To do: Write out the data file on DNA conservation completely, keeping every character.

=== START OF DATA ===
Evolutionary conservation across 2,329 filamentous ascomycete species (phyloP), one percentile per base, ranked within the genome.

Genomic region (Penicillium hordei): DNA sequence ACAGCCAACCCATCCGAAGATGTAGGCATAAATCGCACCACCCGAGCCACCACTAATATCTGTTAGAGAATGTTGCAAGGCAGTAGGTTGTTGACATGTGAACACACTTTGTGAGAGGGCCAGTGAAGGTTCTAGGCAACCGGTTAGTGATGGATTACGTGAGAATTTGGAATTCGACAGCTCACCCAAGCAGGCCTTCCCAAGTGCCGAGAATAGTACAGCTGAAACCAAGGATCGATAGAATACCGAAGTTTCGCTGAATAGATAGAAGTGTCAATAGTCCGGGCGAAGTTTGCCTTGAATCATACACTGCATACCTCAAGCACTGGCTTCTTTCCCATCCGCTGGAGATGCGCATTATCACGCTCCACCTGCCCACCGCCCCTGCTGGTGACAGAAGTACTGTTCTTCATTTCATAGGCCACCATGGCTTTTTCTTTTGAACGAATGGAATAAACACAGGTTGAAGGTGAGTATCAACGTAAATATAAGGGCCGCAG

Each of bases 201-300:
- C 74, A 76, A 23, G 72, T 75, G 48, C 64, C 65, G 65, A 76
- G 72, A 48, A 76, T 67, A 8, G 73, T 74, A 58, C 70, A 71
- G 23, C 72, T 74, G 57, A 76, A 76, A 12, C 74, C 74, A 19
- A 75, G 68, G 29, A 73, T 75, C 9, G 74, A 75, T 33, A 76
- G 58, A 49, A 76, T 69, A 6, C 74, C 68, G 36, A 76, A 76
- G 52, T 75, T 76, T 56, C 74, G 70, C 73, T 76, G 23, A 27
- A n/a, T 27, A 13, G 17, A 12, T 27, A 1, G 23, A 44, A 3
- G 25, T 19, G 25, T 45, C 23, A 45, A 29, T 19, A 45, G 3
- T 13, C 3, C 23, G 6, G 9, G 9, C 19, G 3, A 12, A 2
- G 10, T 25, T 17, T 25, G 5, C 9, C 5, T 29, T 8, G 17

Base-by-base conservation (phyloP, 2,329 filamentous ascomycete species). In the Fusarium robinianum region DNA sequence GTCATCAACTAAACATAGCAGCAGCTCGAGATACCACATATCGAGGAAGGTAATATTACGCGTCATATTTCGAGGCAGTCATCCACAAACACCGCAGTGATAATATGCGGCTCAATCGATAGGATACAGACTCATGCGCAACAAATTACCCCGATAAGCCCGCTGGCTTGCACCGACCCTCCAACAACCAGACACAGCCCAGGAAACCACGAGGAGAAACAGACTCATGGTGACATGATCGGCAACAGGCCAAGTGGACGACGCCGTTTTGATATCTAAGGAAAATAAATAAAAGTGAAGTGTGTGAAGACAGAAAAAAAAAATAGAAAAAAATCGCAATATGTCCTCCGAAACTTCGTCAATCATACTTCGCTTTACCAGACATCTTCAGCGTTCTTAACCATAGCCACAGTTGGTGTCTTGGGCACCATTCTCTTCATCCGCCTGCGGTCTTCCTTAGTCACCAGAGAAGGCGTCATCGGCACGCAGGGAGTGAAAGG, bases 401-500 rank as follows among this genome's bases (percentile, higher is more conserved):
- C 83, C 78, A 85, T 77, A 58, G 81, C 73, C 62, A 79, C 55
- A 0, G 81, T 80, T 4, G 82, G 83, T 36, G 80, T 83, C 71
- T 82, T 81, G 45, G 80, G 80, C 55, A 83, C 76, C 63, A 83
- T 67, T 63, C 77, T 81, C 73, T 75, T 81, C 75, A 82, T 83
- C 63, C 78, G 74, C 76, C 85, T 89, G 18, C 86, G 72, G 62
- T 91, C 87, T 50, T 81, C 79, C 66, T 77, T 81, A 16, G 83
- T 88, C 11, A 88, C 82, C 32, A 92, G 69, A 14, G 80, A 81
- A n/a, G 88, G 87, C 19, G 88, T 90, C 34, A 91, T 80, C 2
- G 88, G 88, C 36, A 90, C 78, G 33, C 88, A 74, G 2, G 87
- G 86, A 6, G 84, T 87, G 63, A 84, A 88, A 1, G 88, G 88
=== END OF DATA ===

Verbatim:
Evolutionary conservation across 2,329 filamentous ascomycete species (phyloP), one percentile per base, ranked within the genome.

Genomic region (Penicillium hordei): DNA sequence ACAGCCAACCCATCCGAAGATGTAGGCATAAATCGCACCACCCGAGCCACCACTAATATCTGTTAGAGAATGTTGCAAGGCAGTAGGTTGTTGACATGTGAACACACTTTGTGAGAGGGCCAGTGAAGGTTCTAGGCAACCGGTTAGTGATGGATTACGTGAGAATTTGGAATTCGACAGCTCACCCAAGCAGGCCTTCCCAAGTGCCGAGAATAGTACAGCTGAAACCAAGGATCGATAGAATACCGAAGTTTCGCTGAATAGATAGAAGTGTCAATAGTCCGGGCGAAGTTTGCCTTGAATCATACACTGCATACCTCAAGCACTGGCTTCTTTCCCATCCGCTGGAGATGCGCATTATCACGCTCCACCTGCCCACCGCCCCTGCTGGTGACAGAAGTACTGTTCTTCATTTCATAGGCCACCATGGCTTTTTCTTTTGAACGAATGGAATAAACACAGGTTGAAGGTGAGTATCAACGTAAATATAAGGGCCGCAG

Each of bases 201-300:
- C 74, A 76, A 23, G 72, T 75, G 48, C 64, C 65, G 65, A 76
- G 72, A 48, A 76, T 67, A 8, G 73, T 74, A 58, C 70, A 71
- G 23, C 72, T 74, G 57, A 76, A 76, A 12, C 74, C 74, A 19
- A 75, G 68, G 29, A 73, T 75, C 9, G 74, A 75, T 33, A 76
- G 58, A 49, A 76, T 69, A 6, C 74, C 68, G 36, A 76, A 76
- G 52, T 75, T 76, T 56, C 74, G 70, C 73, T 76, G 23, A 27
- A n/a, T 27, A 13, G 17, A 12, T 27, A 1, G 23, A 44, A 3
- G 25, T 19, G 25, T 45, C 23, A 45, A 29, T 19, A 45, G 3
- T 13, C 3, C 23, G 6, G 9, G 9, C 19, G 3, A 12, A 2
- G 10, T 25, T 17, T 25, G 5, C 9, C 5, T 29, T 8, G 17

Base-by-base conservation (phyloP, 2,329 filamentous ascomycete species). In the Fusarium robinianum region DNA sequence GTCATCAACTAAACATAGCAGCAGCTCGAGATACCACATATCGAGGAAGGTAATATTACGCGTCATATTTCGAGGCAGTCATCCACAAACACCGCAGTGATAATATGCGGCTCAATCGATAGGATACAGACTCATGCGCAACAAATTACCCCGATAAGCCCGCTGGCTTGCACCGACCCTCCAACAACCAGACACAGCCCAGGAAACCACGAGGAGAAACAGACTCATGGTGACATGATCGGCAACAGGCCAAGTGGACGACGCCGTTTTGATATCTAAGGAAAATAAATAAAAGTGAAGTGTGTGAAGACAGAAAAAAAAAATAGAAAAAAATCGCAATATGTCCTCCGAAACTTCGTCAATCATACTTCGCTTTACCAGACATCTTCAGCGTTCTTAACCATAGCCACAGTTGGTGTCTTGGGCACCATTCTCTTCATCCGCCTGCGGTCTTCCTTAGTCACCAGAGAAGGCGTCATCGGCACGCAGGGAGTGAAAGG, bases 401-500 rank as follows among this genome's bases (percentile, higher is more conserved):
- C 83, C 78, A 85, T 77, A 58, G 81, C 73, C 62, A 79, C 55
- A 0, G 81, T 80, T 4, G 82, G 83, T 36, G 80, T 83, C 71
- T 82, T 81, G 45, G 80, G 80, C 55, A 83, C 76, C 63, A 83
- T 67, T 63, C 77, T 81, C 73, T 75, T 81, C 75, A 82, T 83
- C 63, C 78, G 74, C 76, C 85, T 89, G 18, C 86, G 72, G 62
- T 91, C 87, T 50, T 81, C 79, C 66, T 77, T 81, A 16, G 83
- T 88, C 11, A 88, C 82, C 32, A 92, G 69, A 14, G 80, A 81
- A n/a, G 88, G 87, C 19, G 88, T 90, C 34, A 91, T 80, C 2
- G 88, G 88, C 36, A 90, C 78, G 33, C 88, A 74, G 2, G 87
- G 86, A 6, G 84, T 87, G 63, A 84, A 88, A 1, G 88, G 88